Tyler, The Creator’s career has firm roots in shock value. His third studio album Cherry Bomb fell right in step this month, with a surprise early release on April 12. His Coachella performance the same weekend served to hype the project, which was already tangibly buzzing thanks in part to the Kanye West, Lil Wayne, ScHoolboy Q and Pharrell features. The hour-long album is produced entirely by Tyler, which becomes increasingly obvious as the instrumentals mirror the ADHD persona that’s helped win him his cult-like following.

Cherry Bomb plays like a disheveled homage to N.E.R.D., with some Yeezus peppered in for good measure. Far from attempting to sneak it past listeners, Tyler is proudly transparent about the album influences. On “Deathcamp,” the jangling punk rock album opener, he sets that tone straight away, claiming “In Search Of... did more for me than Illmatic.” The title track has an overt throw to Kanye as Tyler shouts “I am a God” with the same unmistakable aggression and cadence. Pharrell and 'Ye themselves grace a track each (“Keep Da O’s” and “Smuckers,” respectively), implicitly cosigning the overarching tribute.

Pharrell’s feature is easy to miss, however, distorted into oblivion by vocal effects. It’s one of several jarring techniques Tyler uses throughout the album that are both fascinating and difficult for the listener. The vocals are often drowned in a sea of cacophonous instrumentals. Many verses are nearly inaudible, with a few bars bobbing to the surface every once in a while to gasp something perceptible. The beats run this show.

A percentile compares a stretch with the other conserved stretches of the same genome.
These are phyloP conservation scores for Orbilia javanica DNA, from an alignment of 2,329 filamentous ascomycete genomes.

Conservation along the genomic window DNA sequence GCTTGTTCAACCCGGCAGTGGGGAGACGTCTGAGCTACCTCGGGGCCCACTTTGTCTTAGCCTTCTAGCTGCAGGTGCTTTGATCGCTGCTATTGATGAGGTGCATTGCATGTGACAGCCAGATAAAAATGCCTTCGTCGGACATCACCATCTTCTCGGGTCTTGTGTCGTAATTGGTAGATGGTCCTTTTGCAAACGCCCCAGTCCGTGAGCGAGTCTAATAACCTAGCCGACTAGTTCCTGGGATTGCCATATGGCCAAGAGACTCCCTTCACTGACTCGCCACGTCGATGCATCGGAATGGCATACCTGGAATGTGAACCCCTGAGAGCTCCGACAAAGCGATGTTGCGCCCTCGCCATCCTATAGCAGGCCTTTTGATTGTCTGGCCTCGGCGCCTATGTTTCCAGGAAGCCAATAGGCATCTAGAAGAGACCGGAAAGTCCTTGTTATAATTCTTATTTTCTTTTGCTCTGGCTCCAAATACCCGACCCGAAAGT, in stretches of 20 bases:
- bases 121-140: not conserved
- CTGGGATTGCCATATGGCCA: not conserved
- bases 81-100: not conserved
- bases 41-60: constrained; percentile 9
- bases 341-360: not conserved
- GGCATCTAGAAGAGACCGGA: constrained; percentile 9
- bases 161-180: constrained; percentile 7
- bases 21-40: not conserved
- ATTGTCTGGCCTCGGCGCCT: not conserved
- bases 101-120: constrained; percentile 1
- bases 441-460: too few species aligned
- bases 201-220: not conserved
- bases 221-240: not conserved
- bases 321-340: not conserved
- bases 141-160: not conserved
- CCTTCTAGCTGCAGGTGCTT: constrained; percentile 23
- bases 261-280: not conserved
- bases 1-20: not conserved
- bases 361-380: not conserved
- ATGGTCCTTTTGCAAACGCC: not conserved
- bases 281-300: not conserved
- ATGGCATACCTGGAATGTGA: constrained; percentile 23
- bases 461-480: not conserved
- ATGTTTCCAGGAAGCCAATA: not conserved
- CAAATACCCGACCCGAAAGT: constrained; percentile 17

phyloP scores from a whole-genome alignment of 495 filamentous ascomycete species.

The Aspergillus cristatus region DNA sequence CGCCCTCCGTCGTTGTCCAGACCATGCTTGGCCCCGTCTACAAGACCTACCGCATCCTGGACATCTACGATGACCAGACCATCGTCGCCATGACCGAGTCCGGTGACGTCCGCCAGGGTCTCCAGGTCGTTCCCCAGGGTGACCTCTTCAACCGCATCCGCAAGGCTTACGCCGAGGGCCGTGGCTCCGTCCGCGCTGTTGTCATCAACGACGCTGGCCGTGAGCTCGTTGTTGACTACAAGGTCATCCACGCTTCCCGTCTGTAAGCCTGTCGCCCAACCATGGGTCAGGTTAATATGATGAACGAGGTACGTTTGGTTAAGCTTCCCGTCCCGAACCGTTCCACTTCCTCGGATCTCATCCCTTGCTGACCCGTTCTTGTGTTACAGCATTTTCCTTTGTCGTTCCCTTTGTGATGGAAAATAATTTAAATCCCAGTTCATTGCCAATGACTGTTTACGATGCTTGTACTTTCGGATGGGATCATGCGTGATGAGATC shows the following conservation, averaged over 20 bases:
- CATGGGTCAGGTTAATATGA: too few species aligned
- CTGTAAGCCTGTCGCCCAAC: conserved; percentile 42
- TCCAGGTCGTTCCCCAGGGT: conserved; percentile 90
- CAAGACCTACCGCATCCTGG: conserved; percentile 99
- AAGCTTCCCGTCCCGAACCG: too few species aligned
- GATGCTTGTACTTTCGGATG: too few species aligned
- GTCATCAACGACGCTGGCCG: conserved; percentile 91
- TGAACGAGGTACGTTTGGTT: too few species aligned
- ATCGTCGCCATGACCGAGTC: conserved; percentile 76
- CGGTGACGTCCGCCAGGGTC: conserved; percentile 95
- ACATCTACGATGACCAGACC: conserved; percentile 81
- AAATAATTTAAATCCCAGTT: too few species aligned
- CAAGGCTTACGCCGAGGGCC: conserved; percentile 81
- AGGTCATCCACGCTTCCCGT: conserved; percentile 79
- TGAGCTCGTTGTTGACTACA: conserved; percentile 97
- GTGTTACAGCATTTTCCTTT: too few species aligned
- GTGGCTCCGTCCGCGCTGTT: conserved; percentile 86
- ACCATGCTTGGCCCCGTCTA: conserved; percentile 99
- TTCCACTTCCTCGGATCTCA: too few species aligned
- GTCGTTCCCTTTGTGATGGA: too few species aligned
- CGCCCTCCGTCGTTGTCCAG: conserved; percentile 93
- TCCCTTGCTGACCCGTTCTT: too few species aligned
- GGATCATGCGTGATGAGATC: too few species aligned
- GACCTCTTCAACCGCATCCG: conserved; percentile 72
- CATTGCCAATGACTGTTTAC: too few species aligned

And truly, he gave us so damn much to sink our teeth into with the production, complete with stomach-turning rollercoaster transitions. “Keep Da O’s” has lasers shooting out its eyes before a chorus of fingers snap it into masterfully pitched-up soul. “Find Your Wings” is an oasis of soft piano and easy horns, as Kali Uchis uplifts with her ethereal crooning. The kick drum on “Cherry Bomb" knocks like the police before a criminally grimy drop that’s designed to sound like it’s blowing your speakers (which, it might). Every track, from the supremely listenable to the cluttered and chaotic, is worthy of dissection. Tyler has taken his past verbal outrageousness and applied it to the production instead.

Which is not to say Cherry Bomb is devoid of bars. Tyler scorches “Buffalo,” addressing his controversy with Boyce Watkins, Hopsin, Mountain Dew, his Austin arrest last year and more. On “Smuckers” the 24-year-old is up against the OGs, and though Kanye and Weezy eat that track up, Tyler goes appropriately hard (“Damn 'bout to drop, gas 'em up, thick exhaust/Young T, came quick, hard to beat, dick is soft”). From Kanye we get a relaxed throwback flow, and Wayne too shines with that effortless dominance that defined his mixtape golden era.

Cherry Bomb is both sinister and playful; impressive and all over the place. While he works out where he’s going to go with his narrative moving forward, his blinding and growing talent will more than suffice. Cherry Bomb is his greatest achievement thus far, solidifying his place in the game, with or without the conspicuously absent Odd Future crew. —Rachel Chesbrough